Weekly Coding Challenge: Give your loved one a diamond this holiday season with this algorithm – written in python

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2 min read ~ Hello readers! It’s really important for me to continue my practice and learning. Every week, I block off 30 minutes, set a timer and choose a challenge from codewars. This helps me keep my skills sharp, see how other devs all over the planet would solve these problems, and take some leisure time to problem solve and be creative. Being able to see other solutions expands my mind for solving future problems in a clever and efficient way. Today, the problem set focuses on Python.

Jamie is a programmer, and James’ girlfriend. She likes diamonds, and wants a diamond string from James. Since James doesn’t know how to make this happen, he needs your help.

Task

You need to return a string that looks like a diamond shape when printed on the screen, using asterisk (*) characters. Trailing spaces should be removed, and every line must be terminated with a newline character (\n).

Return null/nil/None/... if the input is an even number or negative, as it is not possible to print a diamond of even or negative size.

Examples

A size 3 diamond:

 *
***
 *

…which would appear as a string of " *\n***\n *\n"

A size 5 diamond:

  *
 ***
*****
 ***
  *

…that is:

"  *\n ***\n*****\n ***\n  *\n"

def diamond(n):
    if n % 2 == 0 or n < 0:
        return None
    mid_numb = int(n / 2) + (n % 2 > 0)
    diamond = ''
    prevNumb = 0
    for numb in range(1, n + 1):
        if numb == 1 or numb == n:
            diamond += "*\n" if mid_numb == 1 else " " * (mid_numb - 1) + "*\n"
            prevNumb = numb
        elif numb < mid_numb:
            diamond += (" " * (mid_numb - numb)) + "*" * (prevNumb + 2) + "\n"
            prevNumb += 2
        elif numb == mid_numb:
            diamond += "*" * n + "\n"
            prevNumb = n
        elif numb > mid_numb:
            diamond += (" " * (numb - mid_numb)) + "*" * (prevNumb - 2) + "\n"
            prevNumb -= 2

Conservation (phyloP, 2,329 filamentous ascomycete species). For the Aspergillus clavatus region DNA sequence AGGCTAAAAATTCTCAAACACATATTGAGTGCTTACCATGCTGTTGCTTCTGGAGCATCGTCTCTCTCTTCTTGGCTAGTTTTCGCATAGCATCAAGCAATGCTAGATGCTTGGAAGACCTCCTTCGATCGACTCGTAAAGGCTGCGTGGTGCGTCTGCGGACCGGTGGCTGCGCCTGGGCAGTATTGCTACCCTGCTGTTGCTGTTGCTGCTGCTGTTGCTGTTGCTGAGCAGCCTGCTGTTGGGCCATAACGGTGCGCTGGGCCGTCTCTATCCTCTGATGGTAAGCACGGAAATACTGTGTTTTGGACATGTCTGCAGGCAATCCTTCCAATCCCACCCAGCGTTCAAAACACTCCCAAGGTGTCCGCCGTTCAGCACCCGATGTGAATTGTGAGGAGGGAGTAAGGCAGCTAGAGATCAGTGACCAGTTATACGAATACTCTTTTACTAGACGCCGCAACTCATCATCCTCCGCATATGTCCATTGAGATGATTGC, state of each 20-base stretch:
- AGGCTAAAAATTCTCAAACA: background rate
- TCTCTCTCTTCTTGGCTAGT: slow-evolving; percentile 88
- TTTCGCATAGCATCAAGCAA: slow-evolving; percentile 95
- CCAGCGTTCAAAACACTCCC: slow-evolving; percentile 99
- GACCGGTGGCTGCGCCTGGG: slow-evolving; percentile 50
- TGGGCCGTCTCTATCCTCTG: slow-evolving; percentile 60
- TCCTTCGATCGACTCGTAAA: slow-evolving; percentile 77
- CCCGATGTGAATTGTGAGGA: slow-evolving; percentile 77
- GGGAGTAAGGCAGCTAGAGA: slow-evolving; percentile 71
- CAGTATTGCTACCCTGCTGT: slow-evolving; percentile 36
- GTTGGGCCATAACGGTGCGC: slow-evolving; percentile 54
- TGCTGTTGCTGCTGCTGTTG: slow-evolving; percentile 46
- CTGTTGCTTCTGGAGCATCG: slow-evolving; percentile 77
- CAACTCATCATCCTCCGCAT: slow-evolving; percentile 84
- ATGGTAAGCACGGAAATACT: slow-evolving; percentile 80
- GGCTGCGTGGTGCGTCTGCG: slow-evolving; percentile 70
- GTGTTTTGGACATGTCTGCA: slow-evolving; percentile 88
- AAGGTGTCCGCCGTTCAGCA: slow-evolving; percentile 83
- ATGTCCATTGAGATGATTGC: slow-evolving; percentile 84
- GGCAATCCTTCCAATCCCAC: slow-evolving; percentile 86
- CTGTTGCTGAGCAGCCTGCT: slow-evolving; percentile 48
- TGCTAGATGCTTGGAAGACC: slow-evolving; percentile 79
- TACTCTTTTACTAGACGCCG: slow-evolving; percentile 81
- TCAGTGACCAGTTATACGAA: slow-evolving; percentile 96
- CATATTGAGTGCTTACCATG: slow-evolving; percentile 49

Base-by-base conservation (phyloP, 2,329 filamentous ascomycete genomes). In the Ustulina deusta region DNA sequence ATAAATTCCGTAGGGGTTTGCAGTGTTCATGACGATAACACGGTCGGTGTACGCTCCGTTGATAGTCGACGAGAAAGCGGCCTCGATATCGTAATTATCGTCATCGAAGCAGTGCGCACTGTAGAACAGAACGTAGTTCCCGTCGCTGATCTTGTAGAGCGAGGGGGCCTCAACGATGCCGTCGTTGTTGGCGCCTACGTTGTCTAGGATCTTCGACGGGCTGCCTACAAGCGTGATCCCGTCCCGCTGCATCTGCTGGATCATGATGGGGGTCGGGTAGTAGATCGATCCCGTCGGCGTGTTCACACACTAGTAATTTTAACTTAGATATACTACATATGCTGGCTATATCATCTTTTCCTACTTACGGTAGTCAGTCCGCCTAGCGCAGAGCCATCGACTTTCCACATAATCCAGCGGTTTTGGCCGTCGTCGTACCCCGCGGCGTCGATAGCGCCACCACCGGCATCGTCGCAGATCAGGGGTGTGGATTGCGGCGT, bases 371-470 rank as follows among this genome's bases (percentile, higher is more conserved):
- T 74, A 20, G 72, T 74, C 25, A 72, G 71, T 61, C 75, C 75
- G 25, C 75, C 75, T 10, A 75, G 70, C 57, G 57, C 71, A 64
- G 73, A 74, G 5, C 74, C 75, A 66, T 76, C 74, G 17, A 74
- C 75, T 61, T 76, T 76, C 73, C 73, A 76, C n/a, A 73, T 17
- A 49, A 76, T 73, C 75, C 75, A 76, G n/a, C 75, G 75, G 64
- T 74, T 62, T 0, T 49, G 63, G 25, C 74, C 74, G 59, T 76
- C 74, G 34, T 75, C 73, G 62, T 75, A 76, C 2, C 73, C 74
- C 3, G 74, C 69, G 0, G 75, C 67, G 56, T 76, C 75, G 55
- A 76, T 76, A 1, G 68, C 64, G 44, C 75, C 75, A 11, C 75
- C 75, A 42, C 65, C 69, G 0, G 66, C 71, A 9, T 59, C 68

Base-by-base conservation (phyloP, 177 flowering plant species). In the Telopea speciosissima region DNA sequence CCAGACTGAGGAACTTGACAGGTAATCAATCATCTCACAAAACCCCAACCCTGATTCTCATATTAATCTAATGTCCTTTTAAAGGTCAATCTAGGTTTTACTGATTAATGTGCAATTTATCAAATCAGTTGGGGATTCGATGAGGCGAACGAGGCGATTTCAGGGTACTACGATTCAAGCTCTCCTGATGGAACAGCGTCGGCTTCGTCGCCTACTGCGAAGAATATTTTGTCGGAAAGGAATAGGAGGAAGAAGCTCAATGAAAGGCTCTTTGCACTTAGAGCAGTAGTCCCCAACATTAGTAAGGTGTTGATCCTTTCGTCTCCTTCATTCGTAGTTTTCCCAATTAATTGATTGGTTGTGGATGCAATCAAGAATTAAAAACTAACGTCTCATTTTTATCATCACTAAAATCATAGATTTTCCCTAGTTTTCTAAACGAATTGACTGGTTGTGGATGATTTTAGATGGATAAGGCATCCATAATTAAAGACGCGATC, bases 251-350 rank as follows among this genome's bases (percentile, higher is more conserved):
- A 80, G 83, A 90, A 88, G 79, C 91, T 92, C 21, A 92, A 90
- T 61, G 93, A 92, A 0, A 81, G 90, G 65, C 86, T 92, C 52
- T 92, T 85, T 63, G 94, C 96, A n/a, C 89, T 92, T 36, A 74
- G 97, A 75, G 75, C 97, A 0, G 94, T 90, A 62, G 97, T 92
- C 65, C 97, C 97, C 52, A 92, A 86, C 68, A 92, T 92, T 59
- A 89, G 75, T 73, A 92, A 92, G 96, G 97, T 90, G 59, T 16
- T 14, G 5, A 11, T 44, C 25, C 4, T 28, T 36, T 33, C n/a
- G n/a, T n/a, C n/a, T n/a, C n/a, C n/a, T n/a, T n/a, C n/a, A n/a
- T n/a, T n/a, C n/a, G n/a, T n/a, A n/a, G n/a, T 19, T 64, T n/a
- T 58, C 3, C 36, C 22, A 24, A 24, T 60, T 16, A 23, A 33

return diamond

First, I excluded out the even numbers and numbers that were less than 0 because we don’t need to worry about evaluating those. Next, I decided to approach this through finding the mid point (median) of the odd number that represents, n.

Let’s say that your given number is 11. The purpose of the mid_numb variable is to find the median of this number like below:

1 2 3 4 5 6 7 8 9 10 11

My thought process was that once you determine the median, you can build your diamond “up and down” using that as your main point of reference to know where you are in the building process of the algorithm. For the iterator, I use a standard range loop but start at 1 and go to n + 1. When building my if statements, I had to factor in a few things such as how many spaces needed to be added as you build the diamond as well as how many stars are needed to make up a given line of the diamond itself. For the first problem, the mid_numb variable came into play nicely because while the iterator was less/greater than the midpoint, I could increase/decrease the amount of spaces needed for the diamond to eventually make its way to the end point and back to origin to complete the overall shape of the diamond. For the actual number of stars needed, I was able to use a simple variable to store where the number was at the point of iteration and continuously add or detract from the midpoint based on where I was within the procedure. I was a big fan of this challenge and hope that you find it interesting too!

Here is how it looks when you plug a random odd number in:

All solutions are also now on my GitHub profile if you want to check out all of the coding challenges I’ve completed so far!

All credit to problem sets goes to codewars

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